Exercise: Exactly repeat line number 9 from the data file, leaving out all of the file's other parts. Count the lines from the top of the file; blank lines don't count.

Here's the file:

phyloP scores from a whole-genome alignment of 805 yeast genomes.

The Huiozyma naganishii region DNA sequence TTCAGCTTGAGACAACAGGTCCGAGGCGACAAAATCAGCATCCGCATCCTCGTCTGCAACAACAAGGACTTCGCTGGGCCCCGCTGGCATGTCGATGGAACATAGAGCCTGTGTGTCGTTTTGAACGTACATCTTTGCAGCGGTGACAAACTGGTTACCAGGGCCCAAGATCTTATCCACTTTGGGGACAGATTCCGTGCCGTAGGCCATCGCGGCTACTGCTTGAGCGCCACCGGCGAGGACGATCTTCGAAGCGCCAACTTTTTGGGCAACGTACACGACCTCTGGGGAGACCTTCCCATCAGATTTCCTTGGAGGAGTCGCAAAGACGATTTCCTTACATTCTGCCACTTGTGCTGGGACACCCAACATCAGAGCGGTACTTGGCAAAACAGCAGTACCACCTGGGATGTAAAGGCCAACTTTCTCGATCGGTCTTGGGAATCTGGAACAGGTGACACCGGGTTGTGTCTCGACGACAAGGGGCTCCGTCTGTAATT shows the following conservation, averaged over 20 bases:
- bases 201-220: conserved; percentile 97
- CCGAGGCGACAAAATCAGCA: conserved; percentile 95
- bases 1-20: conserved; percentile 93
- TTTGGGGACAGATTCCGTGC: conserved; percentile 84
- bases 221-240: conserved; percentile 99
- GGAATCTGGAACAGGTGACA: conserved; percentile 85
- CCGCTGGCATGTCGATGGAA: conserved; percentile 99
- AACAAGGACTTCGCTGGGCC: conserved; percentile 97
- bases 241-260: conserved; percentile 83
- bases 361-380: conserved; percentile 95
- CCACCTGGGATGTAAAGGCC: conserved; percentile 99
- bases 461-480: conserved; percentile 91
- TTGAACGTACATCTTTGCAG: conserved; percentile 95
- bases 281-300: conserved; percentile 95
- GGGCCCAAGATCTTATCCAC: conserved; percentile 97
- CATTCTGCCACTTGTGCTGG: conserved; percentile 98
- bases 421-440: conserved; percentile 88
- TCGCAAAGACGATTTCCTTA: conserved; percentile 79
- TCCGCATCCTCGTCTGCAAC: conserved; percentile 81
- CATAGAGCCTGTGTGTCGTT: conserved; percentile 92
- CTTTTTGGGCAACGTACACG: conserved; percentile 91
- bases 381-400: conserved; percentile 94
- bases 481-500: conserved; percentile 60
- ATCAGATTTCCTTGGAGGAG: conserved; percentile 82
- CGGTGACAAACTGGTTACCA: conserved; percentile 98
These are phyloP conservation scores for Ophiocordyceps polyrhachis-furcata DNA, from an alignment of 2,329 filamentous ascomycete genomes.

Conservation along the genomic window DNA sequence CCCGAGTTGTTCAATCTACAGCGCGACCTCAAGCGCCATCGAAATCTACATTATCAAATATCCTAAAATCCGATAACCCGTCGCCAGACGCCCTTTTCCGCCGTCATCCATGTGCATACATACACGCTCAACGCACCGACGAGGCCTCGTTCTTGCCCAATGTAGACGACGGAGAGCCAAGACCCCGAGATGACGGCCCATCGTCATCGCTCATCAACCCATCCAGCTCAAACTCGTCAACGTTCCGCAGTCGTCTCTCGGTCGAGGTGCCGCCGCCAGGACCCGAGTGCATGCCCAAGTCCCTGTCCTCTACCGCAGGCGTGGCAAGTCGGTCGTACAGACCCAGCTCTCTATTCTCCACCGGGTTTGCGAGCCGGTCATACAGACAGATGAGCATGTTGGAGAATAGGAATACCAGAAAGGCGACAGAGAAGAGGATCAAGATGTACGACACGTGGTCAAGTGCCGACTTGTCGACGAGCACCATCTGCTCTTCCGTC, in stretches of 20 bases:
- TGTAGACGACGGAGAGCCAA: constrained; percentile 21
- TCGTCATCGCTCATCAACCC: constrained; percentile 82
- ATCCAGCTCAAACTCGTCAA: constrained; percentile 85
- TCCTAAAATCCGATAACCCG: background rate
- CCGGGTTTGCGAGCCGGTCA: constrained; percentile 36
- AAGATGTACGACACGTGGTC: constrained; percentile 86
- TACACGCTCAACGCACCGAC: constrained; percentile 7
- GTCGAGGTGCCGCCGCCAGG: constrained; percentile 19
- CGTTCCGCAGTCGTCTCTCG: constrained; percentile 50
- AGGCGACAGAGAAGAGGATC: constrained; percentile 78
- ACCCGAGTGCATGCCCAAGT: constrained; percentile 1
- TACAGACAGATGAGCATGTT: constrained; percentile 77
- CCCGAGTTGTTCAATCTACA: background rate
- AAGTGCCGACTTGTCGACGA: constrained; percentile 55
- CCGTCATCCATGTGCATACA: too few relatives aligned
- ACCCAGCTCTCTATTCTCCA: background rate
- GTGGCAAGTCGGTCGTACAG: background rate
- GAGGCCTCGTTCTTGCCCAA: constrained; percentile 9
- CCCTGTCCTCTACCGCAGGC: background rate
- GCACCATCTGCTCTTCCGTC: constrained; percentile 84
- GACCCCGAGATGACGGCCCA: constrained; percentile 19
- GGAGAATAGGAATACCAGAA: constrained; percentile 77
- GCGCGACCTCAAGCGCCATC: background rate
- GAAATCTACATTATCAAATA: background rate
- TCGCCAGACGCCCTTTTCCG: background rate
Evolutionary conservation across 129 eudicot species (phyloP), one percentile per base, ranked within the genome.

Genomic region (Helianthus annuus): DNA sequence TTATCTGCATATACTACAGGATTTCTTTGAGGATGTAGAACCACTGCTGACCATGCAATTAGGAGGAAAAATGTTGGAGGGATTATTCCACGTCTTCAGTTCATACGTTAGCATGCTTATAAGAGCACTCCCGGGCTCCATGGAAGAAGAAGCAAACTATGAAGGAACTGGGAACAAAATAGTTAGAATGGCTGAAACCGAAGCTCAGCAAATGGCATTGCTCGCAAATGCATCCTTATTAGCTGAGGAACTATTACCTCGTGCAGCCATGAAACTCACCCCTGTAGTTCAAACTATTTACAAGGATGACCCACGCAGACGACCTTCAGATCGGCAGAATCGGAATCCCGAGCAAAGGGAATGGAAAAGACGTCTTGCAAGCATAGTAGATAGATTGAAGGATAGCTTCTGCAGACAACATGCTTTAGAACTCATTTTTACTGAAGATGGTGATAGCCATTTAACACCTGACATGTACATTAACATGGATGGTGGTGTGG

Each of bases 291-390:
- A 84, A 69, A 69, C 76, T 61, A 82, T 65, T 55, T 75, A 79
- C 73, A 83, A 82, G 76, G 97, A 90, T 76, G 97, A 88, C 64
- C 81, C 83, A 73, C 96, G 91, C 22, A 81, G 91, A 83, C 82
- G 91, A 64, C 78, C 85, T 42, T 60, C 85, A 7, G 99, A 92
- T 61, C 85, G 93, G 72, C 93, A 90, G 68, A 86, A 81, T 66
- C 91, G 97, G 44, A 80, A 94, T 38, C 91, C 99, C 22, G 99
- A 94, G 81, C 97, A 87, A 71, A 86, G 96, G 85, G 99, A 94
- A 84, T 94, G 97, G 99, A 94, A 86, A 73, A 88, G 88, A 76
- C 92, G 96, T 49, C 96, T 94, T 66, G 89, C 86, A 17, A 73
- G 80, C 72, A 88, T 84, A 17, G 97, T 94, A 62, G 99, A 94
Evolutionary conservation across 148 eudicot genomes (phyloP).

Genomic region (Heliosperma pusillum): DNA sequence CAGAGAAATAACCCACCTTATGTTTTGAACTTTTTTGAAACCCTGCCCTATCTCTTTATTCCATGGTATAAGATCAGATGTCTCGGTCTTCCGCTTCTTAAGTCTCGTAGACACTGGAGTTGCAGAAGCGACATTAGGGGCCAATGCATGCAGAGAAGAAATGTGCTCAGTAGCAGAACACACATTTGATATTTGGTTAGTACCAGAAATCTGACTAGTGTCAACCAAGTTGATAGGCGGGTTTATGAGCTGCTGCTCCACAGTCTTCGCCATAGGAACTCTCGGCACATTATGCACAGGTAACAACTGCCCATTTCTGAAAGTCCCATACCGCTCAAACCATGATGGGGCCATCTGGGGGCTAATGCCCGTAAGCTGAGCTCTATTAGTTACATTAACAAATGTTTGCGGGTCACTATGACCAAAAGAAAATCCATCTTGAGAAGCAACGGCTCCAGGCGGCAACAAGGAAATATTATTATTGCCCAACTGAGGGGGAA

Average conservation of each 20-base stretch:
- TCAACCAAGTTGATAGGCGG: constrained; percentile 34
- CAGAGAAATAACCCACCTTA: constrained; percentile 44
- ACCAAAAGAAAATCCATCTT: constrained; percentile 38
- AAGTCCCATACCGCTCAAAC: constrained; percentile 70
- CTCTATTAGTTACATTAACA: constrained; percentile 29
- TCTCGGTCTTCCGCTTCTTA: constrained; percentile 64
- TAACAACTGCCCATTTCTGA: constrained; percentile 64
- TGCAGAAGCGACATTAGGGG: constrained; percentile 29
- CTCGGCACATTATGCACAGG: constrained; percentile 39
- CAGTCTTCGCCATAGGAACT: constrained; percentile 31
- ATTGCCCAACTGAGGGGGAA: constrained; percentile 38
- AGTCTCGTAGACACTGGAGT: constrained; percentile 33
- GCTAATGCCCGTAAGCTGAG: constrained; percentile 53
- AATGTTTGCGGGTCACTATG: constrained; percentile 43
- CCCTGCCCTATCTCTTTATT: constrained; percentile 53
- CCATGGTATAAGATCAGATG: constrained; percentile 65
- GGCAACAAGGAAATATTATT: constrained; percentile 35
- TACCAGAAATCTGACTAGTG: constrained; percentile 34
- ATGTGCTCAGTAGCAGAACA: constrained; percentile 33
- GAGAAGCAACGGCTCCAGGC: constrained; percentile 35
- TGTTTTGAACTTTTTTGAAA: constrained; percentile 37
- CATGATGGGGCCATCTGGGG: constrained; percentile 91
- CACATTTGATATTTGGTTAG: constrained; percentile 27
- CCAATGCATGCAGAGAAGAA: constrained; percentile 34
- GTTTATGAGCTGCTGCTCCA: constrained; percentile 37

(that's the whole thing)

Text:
- CCGCTGGCATGTCGATGGAA: conserved; percentile 99